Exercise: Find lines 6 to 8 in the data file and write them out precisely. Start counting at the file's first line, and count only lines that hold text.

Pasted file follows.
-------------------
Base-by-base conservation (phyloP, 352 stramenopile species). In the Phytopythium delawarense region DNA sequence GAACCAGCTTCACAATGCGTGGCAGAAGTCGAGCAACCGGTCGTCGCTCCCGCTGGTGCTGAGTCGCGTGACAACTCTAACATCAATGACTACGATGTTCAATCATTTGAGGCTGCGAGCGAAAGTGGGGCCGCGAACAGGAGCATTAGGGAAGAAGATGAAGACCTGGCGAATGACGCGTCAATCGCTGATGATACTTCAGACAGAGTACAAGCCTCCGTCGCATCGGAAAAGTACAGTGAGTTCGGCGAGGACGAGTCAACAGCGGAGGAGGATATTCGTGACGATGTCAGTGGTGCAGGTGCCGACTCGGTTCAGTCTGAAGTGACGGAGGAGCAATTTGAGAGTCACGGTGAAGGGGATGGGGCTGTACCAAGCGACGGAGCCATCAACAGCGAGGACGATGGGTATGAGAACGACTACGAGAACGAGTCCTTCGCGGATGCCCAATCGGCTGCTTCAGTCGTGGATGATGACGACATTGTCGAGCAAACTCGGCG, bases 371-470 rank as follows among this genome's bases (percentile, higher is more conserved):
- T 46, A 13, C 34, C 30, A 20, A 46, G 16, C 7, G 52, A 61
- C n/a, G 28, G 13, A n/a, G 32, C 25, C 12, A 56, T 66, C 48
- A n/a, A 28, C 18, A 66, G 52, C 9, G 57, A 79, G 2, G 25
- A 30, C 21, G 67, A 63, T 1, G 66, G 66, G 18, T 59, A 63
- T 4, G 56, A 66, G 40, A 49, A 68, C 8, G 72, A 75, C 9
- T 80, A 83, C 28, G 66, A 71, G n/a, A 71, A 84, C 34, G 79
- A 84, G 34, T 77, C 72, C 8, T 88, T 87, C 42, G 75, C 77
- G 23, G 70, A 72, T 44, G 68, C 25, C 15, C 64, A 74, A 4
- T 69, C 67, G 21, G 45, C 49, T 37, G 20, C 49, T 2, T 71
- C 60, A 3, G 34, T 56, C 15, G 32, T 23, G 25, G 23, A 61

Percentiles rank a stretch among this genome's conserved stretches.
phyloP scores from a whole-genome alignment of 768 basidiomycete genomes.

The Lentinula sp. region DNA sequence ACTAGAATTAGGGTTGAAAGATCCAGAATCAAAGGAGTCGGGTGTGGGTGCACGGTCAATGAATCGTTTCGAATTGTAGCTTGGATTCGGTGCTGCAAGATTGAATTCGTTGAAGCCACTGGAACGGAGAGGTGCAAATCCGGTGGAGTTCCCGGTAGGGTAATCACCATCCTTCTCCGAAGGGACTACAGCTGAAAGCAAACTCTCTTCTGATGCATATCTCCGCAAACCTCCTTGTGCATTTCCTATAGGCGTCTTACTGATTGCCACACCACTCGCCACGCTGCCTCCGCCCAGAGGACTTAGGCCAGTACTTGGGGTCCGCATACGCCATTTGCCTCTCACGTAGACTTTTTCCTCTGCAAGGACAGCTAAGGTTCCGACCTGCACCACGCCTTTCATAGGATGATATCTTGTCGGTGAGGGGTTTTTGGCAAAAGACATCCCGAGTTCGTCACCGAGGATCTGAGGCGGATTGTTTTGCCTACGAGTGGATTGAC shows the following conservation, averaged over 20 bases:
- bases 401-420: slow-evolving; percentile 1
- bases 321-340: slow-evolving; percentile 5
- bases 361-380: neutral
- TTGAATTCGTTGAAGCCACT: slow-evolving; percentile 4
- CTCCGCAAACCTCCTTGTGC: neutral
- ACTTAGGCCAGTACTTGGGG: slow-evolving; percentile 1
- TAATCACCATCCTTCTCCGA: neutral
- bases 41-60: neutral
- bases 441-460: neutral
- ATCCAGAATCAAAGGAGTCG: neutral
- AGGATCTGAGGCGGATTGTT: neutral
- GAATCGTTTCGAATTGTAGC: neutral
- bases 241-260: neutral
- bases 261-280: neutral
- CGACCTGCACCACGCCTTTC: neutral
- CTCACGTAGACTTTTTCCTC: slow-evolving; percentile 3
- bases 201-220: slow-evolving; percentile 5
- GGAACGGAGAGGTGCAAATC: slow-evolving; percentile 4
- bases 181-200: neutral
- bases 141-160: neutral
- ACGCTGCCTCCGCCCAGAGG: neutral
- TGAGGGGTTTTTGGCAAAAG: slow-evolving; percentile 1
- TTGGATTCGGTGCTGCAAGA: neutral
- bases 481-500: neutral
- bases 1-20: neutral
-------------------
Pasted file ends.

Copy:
- T 4, G 56, A 66, G 40, A 49, A 68, C 8, G 72, A 75, C 9
- T 80, A 83, C 28, G 66, A 71, G n/a, A 71, A 84, C 34, G 79
- A 84, G 34, T 77, C 72, C 8, T 88, T 87, C 42, G 75, C 77